BW: I like anything I can make. Last year I stacked a few pallets together and called it a sofa. I was so proud of myself. I guess I’ve moved on from that now. Now I’m making my first kumiko. Maybe next year I’ll be making Louis XIV style furniture (not likely). I’m probably going to try my new dovetailing skills with a Dutch tool chest build. A greenwood chair is also high on my to-do list. What I don’t like is the look of mass-produced “perfect” furniture. That stuff lacks soul and character. And I can’t see myself ever making an epoxy river table.
NH: Do you find that men are intimidated by your woodworking skills?
BW: I hope not. The thing is that many people are scared of trying new things because of fear of failure. I boldly go where I have never gone before. I try to take my time with the first try. I’m using sharp, good-quality tools, and I’m being careful and patient. And I don’t use a pencil to mark critical cuts. A marking knife and the blue masking tape trick are the keys to my early success. If you approach the scribe lines patiently and don’t pass them, what can go wrong?
I always thought dovetails were impossible to make and only mythical creatures could make them. After watching a few YouTube videos, they didn’t seem so intimidating anymore. I must admit that before making the first attempt at dovetails I thought I needed to buy some sort of jig or sawing guide. Luckily my woodworking friend talked me out of that silly belief. I feel using a sawing guide is cheating on myself, but hey, that’s just me!
NH: On your logo, you describe the quality of your work as “mediocre,” but the joinery you show on your feed is exemplary. Do you plan to modify your logo soon, in light of your ever-increasing proficiency? It’s not that one needs to boast, but exaggerated modesty is arguably one of those traditionally feminine traits that are less than helpful to girls today.
BW: When I started to build up my woodshop, one of the first things I knew I had to make was a logo. I’ve been admiring maker logos on social media and I couldn’t resist designing a logo for my woodshop. Designing the logo was easy. I just downloaded an app and made it.
I designed the sign before I knew if I could make anything. I am happy about how my practice projects have turned out and the quality of the results have been delightful for me, too.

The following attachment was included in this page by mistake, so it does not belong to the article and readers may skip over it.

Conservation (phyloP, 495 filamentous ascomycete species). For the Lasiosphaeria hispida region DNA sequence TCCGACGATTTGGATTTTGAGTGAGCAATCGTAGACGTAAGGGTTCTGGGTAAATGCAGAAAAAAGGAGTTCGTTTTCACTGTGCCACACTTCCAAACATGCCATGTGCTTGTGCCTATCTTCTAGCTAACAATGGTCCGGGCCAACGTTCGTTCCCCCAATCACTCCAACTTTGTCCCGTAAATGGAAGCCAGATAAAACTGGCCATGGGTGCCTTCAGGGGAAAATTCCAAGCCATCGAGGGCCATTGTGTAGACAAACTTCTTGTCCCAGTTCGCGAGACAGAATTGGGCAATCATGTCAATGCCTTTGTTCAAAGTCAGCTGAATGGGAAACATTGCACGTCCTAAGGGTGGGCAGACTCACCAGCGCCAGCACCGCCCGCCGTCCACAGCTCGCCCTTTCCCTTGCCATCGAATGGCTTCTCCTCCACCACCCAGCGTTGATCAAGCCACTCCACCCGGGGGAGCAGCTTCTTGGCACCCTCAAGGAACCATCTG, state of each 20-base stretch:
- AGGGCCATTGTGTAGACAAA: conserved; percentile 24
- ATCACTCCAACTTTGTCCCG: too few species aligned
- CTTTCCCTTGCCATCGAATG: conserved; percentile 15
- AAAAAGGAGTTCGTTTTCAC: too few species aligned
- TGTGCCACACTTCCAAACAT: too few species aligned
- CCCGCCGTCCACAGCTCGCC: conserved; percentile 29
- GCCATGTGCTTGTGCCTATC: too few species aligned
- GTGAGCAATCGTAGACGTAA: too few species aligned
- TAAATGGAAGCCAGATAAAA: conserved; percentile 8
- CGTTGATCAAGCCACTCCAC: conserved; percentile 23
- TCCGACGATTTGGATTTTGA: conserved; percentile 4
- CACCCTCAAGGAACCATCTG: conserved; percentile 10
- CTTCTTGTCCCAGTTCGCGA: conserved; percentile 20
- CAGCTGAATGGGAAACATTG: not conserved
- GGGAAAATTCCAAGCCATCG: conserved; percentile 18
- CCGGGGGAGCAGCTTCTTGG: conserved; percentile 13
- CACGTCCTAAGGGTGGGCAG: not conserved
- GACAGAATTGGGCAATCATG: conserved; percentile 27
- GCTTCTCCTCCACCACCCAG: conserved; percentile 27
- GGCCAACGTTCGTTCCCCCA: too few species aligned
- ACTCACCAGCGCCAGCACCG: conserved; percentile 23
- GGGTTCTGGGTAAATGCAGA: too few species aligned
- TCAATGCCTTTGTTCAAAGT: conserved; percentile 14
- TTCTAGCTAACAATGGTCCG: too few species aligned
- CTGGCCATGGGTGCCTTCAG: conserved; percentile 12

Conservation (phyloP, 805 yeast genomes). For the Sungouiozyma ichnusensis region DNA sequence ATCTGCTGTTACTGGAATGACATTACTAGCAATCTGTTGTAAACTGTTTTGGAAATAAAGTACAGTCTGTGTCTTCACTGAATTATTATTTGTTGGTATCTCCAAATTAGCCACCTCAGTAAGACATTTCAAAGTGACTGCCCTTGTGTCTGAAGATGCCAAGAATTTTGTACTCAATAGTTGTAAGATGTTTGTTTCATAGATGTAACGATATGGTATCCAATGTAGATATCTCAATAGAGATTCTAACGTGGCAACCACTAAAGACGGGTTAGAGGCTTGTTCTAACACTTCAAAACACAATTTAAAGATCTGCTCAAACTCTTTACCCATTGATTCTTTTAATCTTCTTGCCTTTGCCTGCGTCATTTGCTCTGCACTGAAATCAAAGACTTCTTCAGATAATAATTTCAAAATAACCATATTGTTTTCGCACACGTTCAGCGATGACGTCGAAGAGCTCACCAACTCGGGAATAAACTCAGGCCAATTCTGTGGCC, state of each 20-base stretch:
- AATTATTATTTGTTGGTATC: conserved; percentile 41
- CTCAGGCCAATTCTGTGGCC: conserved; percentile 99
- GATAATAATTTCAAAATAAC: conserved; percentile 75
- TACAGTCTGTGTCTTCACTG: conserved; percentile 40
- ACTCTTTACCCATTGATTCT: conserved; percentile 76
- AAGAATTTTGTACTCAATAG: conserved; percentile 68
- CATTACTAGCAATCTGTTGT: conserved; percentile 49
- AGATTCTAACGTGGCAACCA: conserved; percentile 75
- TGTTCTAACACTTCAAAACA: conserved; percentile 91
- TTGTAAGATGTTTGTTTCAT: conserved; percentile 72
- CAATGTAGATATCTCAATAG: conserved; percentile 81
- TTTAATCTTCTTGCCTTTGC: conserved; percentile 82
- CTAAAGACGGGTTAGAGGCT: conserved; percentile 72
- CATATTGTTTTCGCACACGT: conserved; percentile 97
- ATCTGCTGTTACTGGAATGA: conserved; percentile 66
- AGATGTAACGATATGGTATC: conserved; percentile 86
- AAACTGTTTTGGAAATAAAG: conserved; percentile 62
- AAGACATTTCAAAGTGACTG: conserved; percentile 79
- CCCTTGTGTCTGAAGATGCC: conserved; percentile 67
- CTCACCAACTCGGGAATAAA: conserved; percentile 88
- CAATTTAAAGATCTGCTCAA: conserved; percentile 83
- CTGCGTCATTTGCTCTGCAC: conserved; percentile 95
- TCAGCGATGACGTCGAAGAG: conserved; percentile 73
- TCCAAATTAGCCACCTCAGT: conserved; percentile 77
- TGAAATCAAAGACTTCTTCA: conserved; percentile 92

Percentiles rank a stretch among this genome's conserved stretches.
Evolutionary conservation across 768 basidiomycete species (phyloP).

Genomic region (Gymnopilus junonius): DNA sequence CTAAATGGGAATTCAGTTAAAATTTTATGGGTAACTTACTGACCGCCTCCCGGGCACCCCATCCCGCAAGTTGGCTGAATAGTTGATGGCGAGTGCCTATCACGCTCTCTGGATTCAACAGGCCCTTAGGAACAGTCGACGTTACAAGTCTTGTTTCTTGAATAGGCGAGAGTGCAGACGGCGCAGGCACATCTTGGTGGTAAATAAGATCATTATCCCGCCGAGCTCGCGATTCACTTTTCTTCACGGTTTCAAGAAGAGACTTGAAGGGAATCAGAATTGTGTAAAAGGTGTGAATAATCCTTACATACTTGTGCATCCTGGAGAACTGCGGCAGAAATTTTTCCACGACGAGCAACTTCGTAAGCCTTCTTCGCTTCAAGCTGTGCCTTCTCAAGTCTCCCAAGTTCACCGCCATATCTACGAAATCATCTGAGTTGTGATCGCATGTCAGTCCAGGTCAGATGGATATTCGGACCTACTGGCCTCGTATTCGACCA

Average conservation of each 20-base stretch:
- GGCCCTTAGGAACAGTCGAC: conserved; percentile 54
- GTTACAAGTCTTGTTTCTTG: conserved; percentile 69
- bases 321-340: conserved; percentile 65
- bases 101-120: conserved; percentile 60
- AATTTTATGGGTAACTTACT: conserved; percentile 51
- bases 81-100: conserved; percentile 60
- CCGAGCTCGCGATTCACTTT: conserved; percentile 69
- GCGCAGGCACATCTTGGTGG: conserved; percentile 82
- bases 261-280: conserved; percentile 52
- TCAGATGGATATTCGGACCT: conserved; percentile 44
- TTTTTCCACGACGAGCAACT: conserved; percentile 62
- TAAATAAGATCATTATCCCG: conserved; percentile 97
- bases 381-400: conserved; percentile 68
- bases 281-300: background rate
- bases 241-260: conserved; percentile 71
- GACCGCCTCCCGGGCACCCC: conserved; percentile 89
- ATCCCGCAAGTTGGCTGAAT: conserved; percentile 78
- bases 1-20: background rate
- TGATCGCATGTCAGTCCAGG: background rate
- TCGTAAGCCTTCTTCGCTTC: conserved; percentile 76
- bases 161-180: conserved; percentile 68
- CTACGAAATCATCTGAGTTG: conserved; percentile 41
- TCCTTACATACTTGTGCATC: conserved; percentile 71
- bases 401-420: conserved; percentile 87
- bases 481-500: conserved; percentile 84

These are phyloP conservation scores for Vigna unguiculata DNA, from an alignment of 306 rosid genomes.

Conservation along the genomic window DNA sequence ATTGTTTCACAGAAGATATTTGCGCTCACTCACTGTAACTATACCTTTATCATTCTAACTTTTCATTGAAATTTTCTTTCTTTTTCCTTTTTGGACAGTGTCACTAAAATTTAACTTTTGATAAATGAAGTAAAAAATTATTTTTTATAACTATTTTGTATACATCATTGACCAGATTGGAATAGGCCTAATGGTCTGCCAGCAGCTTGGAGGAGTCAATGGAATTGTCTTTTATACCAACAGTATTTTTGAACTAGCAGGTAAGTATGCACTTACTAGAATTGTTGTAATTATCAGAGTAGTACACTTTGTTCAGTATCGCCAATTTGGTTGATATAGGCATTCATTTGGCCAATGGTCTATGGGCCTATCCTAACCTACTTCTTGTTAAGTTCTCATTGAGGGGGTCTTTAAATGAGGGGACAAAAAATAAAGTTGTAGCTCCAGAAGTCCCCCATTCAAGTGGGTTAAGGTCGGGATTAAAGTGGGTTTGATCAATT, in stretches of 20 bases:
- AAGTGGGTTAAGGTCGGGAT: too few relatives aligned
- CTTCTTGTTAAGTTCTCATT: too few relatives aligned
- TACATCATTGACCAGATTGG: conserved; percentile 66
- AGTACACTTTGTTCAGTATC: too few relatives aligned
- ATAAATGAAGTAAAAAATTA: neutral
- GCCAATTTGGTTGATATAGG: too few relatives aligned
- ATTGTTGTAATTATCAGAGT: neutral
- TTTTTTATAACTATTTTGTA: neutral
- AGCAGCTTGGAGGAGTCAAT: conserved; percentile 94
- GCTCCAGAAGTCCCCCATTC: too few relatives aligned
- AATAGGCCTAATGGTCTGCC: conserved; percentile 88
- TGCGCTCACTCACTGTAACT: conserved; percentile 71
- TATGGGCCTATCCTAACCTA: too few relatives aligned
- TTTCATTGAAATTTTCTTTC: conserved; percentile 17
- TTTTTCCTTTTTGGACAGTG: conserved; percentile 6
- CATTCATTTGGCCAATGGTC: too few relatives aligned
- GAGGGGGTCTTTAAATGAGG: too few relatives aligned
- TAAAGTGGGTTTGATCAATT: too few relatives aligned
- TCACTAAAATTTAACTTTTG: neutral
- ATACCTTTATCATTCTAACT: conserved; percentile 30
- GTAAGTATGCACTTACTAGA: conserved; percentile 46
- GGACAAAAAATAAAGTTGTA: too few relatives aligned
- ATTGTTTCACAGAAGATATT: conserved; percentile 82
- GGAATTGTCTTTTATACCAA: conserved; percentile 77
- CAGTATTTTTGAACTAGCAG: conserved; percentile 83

We can all benefit from a little humility and having a sense of humor about ourselves and the world can go a long way. I think the logo is funny and it draws attention. Just like it should.
NH: How has Instagram shaped your experience as a woodworker?
BW: I really like social media, but I’m not interested in seeing celebrity selfies or people showing off their imaginary wealth. I’m looking for inspiration and new skills. I’ve learned so much watching YouTube and Instagram content. If it wasn’t for the makers who share their knowledge or skills, I would never have found the joy of hand tool woodworking and I wouldn’t have any idea how to use them. I just want to chip in and share my story and show people that you can learn new skills if you just try. Doing beats mere intention, always.
I had no intention of posting anything to Instagram. My friends twisted my arm and so, I ended up setting up an Instagram account. I’m glad I started this. It has been a lot of fun. People are supportive, give me good advice and suggestions, which I’m more than happy to receive. Many people have offered to send me materials from their own stash. That’s really overwhelming. I really appreciate the positive vibe in the woodworking community. When I make something, I get a feeling of fulfillment when I behold the accomplishment. It’s even better when you can share the moment with the woodworking community.
You can read more of Nancy Hiller’s profiles, which we call “Little Acorns,” via this link.